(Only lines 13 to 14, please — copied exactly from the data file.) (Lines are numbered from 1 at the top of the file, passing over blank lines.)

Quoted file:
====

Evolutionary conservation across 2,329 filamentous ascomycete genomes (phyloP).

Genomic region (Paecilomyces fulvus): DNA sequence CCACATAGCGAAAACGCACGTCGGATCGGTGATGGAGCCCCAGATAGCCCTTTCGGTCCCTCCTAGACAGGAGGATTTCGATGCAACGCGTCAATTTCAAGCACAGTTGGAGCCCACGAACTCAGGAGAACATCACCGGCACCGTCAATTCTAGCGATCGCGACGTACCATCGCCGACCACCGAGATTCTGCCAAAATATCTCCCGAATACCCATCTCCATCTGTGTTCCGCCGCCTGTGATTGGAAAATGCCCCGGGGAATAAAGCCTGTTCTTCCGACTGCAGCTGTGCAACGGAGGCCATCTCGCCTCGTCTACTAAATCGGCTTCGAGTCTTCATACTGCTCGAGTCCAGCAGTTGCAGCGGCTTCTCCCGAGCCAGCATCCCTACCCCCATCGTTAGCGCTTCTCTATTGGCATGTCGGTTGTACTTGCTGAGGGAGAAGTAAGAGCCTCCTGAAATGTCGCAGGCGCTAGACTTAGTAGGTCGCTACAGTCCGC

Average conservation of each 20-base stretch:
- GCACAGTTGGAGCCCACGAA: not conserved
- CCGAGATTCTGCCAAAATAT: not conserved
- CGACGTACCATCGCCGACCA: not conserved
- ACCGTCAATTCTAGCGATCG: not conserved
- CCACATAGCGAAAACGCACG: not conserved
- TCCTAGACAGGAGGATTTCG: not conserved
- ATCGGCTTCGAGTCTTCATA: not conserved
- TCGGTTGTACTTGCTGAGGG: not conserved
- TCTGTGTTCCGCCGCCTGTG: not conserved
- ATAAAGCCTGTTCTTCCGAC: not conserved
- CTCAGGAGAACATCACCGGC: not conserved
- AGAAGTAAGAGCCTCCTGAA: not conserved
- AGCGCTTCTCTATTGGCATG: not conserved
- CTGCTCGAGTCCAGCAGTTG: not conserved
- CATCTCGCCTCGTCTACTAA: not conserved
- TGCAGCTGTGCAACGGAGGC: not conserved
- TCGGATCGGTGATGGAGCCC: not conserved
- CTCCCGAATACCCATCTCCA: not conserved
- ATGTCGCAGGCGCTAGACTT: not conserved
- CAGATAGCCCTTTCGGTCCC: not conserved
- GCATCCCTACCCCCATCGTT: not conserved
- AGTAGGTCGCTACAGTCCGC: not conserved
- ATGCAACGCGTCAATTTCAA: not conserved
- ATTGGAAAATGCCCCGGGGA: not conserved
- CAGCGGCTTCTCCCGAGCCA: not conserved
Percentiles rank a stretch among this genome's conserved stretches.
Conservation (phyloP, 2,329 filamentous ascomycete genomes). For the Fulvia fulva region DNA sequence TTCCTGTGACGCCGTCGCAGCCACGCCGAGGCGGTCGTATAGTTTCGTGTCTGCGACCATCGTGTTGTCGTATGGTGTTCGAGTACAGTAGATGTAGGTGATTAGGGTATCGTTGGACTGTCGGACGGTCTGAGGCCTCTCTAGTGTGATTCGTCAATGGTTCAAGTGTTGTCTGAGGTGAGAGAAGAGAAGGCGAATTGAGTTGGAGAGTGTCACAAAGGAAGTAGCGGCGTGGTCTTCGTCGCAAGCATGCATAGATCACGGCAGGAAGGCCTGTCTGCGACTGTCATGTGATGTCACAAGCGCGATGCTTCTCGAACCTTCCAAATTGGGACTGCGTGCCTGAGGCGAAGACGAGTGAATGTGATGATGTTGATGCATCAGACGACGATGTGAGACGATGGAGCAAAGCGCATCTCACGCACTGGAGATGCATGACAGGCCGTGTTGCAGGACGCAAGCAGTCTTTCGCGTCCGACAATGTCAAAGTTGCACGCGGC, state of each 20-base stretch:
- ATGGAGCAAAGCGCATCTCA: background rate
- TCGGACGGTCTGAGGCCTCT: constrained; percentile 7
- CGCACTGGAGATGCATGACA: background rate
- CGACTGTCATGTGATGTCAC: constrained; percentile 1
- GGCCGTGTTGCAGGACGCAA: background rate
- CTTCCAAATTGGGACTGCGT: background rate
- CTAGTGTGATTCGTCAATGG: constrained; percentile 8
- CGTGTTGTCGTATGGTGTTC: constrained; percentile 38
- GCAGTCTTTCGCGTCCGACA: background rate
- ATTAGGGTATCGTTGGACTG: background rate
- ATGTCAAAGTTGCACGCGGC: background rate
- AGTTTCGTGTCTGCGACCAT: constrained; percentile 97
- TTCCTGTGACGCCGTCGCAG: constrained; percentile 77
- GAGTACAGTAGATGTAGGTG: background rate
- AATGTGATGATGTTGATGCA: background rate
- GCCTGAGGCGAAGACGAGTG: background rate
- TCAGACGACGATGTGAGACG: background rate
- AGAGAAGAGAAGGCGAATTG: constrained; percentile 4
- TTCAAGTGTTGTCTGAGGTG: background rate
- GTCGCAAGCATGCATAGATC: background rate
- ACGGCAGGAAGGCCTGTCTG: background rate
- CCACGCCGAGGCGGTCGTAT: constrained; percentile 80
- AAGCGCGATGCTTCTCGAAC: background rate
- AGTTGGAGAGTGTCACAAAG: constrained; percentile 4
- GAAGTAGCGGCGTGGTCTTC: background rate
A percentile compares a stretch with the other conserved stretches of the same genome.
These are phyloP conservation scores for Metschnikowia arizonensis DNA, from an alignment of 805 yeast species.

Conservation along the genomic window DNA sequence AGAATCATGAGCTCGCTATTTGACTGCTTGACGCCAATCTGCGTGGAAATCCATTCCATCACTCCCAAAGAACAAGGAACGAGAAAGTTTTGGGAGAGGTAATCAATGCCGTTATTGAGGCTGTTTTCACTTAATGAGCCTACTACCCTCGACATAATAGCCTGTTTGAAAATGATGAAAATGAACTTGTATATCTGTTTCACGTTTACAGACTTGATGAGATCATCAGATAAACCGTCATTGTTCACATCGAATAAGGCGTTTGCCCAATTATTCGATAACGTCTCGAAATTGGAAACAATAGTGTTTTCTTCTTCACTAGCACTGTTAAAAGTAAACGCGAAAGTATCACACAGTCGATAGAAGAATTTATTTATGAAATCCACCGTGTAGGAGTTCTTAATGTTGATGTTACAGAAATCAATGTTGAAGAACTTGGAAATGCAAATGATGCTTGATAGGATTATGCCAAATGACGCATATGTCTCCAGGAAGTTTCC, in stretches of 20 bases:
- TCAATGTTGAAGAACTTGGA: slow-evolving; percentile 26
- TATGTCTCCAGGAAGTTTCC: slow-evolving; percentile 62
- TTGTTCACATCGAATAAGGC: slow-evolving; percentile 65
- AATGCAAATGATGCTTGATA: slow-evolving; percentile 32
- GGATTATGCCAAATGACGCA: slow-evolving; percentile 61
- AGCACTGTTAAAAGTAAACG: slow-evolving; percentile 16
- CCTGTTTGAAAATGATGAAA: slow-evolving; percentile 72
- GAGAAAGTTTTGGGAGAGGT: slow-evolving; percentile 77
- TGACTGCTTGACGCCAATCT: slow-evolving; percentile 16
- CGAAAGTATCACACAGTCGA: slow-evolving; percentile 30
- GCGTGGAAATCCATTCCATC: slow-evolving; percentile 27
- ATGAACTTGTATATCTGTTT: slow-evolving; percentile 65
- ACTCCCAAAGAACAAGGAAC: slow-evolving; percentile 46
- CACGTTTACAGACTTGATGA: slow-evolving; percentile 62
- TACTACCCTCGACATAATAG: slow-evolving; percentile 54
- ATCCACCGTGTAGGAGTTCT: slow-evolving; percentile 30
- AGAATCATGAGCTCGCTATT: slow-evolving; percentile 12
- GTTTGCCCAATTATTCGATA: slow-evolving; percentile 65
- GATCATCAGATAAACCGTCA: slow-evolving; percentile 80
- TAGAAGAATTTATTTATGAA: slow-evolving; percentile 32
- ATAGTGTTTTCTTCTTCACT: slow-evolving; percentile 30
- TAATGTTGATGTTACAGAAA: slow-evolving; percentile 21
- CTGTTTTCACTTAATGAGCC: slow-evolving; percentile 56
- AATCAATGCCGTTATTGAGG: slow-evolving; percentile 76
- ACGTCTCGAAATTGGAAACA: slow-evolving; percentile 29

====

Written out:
- ATAAAGCCTGTTCTTCCGAC: not conserved
- CTCAGGAGAACATCACCGGC: not conserved